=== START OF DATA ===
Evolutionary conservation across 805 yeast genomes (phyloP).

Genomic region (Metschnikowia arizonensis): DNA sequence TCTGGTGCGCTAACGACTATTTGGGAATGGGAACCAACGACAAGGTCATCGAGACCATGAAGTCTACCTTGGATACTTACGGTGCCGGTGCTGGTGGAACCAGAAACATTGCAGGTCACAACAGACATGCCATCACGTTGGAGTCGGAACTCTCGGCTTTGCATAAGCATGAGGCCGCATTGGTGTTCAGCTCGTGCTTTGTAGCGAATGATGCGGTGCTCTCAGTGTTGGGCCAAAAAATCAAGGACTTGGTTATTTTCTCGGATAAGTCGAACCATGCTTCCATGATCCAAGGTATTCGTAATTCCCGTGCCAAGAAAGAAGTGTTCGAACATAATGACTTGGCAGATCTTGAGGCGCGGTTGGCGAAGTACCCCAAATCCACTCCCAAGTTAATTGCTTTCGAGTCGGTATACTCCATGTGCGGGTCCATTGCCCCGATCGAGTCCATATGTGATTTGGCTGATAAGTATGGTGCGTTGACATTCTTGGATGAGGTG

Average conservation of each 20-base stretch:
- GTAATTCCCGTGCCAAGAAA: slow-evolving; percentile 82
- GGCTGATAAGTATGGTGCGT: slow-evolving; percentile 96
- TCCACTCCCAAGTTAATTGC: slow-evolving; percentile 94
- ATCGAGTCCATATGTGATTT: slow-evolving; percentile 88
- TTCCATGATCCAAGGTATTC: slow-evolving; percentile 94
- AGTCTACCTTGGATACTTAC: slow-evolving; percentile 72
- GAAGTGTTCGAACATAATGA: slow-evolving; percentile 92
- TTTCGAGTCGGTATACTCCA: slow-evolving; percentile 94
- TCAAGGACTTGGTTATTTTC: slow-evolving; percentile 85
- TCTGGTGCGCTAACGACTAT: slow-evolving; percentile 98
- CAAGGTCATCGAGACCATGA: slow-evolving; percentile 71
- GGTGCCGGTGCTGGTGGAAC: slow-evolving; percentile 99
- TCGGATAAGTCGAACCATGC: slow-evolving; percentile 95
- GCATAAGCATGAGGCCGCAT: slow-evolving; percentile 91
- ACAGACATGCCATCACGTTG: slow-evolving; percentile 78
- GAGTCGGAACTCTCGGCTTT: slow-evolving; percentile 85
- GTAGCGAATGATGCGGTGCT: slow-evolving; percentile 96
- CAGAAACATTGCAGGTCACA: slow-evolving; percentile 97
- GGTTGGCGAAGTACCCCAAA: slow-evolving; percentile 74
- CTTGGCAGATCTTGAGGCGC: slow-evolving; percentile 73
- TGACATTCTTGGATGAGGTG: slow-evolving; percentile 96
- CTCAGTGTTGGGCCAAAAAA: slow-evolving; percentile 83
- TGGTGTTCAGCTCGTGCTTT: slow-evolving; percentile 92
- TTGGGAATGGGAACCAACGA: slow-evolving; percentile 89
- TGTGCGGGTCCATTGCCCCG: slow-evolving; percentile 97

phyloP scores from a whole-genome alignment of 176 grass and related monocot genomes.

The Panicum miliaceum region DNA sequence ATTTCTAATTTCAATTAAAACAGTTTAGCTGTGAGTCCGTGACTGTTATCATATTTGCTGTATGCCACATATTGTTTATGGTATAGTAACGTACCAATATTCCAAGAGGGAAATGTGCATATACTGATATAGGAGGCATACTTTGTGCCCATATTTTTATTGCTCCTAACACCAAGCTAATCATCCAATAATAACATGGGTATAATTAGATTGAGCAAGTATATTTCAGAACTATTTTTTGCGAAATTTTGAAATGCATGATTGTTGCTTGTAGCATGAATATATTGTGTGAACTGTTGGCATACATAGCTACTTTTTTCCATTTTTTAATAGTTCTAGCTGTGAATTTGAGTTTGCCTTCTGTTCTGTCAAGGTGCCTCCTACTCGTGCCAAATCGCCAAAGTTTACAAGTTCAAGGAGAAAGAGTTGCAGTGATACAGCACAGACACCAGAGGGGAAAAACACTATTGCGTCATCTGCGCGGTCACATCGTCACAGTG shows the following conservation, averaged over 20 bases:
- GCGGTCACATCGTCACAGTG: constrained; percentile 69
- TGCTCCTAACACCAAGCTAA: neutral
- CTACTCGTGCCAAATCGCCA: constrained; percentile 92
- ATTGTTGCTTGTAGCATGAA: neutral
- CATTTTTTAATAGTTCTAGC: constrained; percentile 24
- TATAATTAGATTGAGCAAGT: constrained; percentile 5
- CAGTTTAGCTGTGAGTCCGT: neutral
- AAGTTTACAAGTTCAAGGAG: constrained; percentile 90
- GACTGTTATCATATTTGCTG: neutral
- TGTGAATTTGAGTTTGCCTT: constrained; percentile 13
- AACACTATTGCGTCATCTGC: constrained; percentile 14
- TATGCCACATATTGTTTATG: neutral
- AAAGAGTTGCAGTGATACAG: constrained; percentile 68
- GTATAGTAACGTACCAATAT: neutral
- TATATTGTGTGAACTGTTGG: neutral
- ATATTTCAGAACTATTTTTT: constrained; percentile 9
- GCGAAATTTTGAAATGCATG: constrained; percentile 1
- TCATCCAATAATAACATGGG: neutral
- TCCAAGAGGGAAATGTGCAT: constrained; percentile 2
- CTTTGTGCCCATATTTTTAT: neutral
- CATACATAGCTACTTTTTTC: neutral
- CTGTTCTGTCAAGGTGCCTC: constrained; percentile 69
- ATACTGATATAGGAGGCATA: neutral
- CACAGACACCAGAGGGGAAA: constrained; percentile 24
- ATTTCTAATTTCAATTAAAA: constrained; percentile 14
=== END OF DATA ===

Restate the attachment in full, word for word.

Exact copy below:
Evolutionary conservation across 805 yeast genomes (phyloP).

Genomic region (Metschnikowia arizonensis): DNA sequence TCTGGTGCGCTAACGACTATTTGGGAATGGGAACCAACGACAAGGTCATCGAGACCATGAAGTCTACCTTGGATACTTACGGTGCCGGTGCTGGTGGAACCAGAAACATTGCAGGTCACAACAGACATGCCATCACGTTGGAGTCGGAACTCTCGGCTTTGCATAAGCATGAGGCCGCATTGGTGTTCAGCTCGTGCTTTGTAGCGAATGATGCGGTGCTCTCAGTGTTGGGCCAAAAAATCAAGGACTTGGTTATTTTCTCGGATAAGTCGAACCATGCTTCCATGATCCAAGGTATTCGTAATTCCCGTGCCAAGAAAGAAGTGTTCGAACATAATGACTTGGCAGATCTTGAGGCGCGGTTGGCGAAGTACCCCAAATCCACTCCCAAGTTAATTGCTTTCGAGTCGGTATACTCCATGTGCGGGTCCATTGCCCCGATCGAGTCCATATGTGATTTGGCTGATAAGTATGGTGCGTTGACATTCTTGGATGAGGTG

Average conservation of each 20-base stretch:
- GTAATTCCCGTGCCAAGAAA: slow-evolving; percentile 82
- GGCTGATAAGTATGGTGCGT: slow-evolving; percentile 96
- TCCACTCCCAAGTTAATTGC: slow-evolving; percentile 94
- ATCGAGTCCATATGTGATTT: slow-evolving; percentile 88
- TTCCATGATCCAAGGTATTC: slow-evolving; percentile 94
- AGTCTACCTTGGATACTTAC: slow-evolving; percentile 72
- GAAGTGTTCGAACATAATGA: slow-evolving; percentile 92
- TTTCGAGTCGGTATACTCCA: slow-evolving; percentile 94
- TCAAGGACTTGGTTATTTTC: slow-evolving; percentile 85
- TCTGGTGCGCTAACGACTAT: slow-evolving; percentile 98
- CAAGGTCATCGAGACCATGA: slow-evolving; percentile 71
- GGTGCCGGTGCTGGTGGAAC: slow-evolving; percentile 99
- TCGGATAAGTCGAACCATGC: slow-evolving; percentile 95
- GCATAAGCATGAGGCCGCAT: slow-evolving; percentile 91
- ACAGACATGCCATCACGTTG: slow-evolving; percentile 78
- GAGTCGGAACTCTCGGCTTT: slow-evolving; percentile 85
- GTAGCGAATGATGCGGTGCT: slow-evolving; percentile 96
- CAGAAACATTGCAGGTCACA: slow-evolving; percentile 97
- GGTTGGCGAAGTACCCCAAA: slow-evolving; percentile 74
- CTTGGCAGATCTTGAGGCGC: slow-evolving; percentile 73
- TGACATTCTTGGATGAGGTG: slow-evolving; percentile 96
- CTCAGTGTTGGGCCAAAAAA: slow-evolving; percentile 83
- TGGTGTTCAGCTCGTGCTTT: slow-evolving; percentile 92
- TTGGGAATGGGAACCAACGA: slow-evolving; percentile 89
- TGTGCGGGTCCATTGCCCCG: slow-evolving; percentile 97

phyloP scores from a whole-genome alignment of 176 grass and related monocot genomes.

The Panicum miliaceum region DNA sequence ATTTCTAATTTCAATTAAAACAGTTTAGCTGTGAGTCCGTGACTGTTATCATATTTGCTGTATGCCACATATTGTTTATGGTATAGTAACGTACCAATATTCCAAGAGGGAAATGTGCATATACTGATATAGGAGGCATACTTTGTGCCCATATTTTTATTGCTCCTAACACCAAGCTAATCATCCAATAATAACATGGGTATAATTAGATTGAGCAAGTATATTTCAGAACTATTTTTTGCGAAATTTTGAAATGCATGATTGTTGCTTGTAGCATGAATATATTGTGTGAACTGTTGGCATACATAGCTACTTTTTTCCATTTTTTAATAGTTCTAGCTGTGAATTTGAGTTTGCCTTCTGTTCTGTCAAGGTGCCTCCTACTCGTGCCAAATCGCCAAAGTTTACAAGTTCAAGGAGAAAGAGTTGCAGTGATACAGCACAGACACCAGAGGGGAAAAACACTATTGCGTCATCTGCGCGGTCACATCGTCACAGTG shows the following conservation, averaged over 20 bases:
- GCGGTCACATCGTCACAGTG: constrained; percentile 69
- TGCTCCTAACACCAAGCTAA: neutral
- CTACTCGTGCCAAATCGCCA: constrained; percentile 92
- ATTGTTGCTTGTAGCATGAA: neutral
- CATTTTTTAATAGTTCTAGC: constrained; percentile 24
- TATAATTAGATTGAGCAAGT: constrained; percentile 5
- CAGTTTAGCTGTGAGTCCGT: neutral
- AAGTTTACAAGTTCAAGGAG: constrained; percentile 90
- GACTGTTATCATATTTGCTG: neutral
- TGTGAATTTGAGTTTGCCTT: constrained; percentile 13
- AACACTATTGCGTCATCTGC: constrained; percentile 14
- TATGCCACATATTGTTTATG: neutral
- AAAGAGTTGCAGTGATACAG: constrained; percentile 68
- GTATAGTAACGTACCAATAT: neutral
- TATATTGTGTGAACTGTTGG: neutral
- ATATTTCAGAACTATTTTTT: constrained; percentile 9
- GCGAAATTTTGAAATGCATG: constrained; percentile 1
- TCATCCAATAATAACATGGG: neutral
- TCCAAGAGGGAAATGTGCAT: constrained; percentile 2
- CTTTGTGCCCATATTTTTAT: neutral
- CATACATAGCTACTTTTTTC: neutral
- CTGTTCTGTCAAGGTGCCTC: constrained; percentile 69
- ATACTGATATAGGAGGCATA: neutral
- CACAGACACCAGAGGGGAAA: constrained; percentile 24
- ATTTCTAATTTCAATTAAAA: constrained; percentile 14